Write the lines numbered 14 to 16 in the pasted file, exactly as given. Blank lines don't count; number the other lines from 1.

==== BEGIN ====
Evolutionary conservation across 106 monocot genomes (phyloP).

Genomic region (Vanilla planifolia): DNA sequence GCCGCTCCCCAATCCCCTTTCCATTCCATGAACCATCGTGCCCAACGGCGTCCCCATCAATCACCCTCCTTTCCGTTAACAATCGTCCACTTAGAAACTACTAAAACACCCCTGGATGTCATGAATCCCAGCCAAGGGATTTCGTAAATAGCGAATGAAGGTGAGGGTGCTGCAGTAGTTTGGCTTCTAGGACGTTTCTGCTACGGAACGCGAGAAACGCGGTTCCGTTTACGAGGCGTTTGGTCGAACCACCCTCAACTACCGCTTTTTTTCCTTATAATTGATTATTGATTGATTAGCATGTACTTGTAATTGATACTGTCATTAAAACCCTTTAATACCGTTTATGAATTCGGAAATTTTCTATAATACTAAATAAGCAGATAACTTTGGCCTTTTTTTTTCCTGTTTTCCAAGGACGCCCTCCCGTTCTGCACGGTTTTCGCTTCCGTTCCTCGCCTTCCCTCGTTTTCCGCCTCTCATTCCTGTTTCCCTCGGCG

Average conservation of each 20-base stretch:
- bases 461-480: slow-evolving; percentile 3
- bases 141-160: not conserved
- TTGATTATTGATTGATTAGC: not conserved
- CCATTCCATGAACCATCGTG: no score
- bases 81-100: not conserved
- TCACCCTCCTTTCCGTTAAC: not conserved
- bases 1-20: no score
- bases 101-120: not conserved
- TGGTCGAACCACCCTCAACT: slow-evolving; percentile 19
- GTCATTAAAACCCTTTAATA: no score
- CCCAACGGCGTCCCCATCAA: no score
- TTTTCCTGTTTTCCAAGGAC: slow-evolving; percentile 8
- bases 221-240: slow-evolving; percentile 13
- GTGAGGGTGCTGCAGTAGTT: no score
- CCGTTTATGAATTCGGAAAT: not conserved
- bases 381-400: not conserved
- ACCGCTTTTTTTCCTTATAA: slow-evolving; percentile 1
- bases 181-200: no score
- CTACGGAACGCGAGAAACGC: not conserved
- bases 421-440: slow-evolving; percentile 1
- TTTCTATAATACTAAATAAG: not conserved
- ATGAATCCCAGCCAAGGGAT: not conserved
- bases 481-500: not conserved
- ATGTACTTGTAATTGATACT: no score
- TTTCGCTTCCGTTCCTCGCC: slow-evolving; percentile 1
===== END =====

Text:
- CCCAACGGCGTCCCCATCAA: no score
- TTTTCCTGTTTTCCAAGGAC: slow-evolving; percentile 8
- bases 221-240: slow-evolving; percentile 13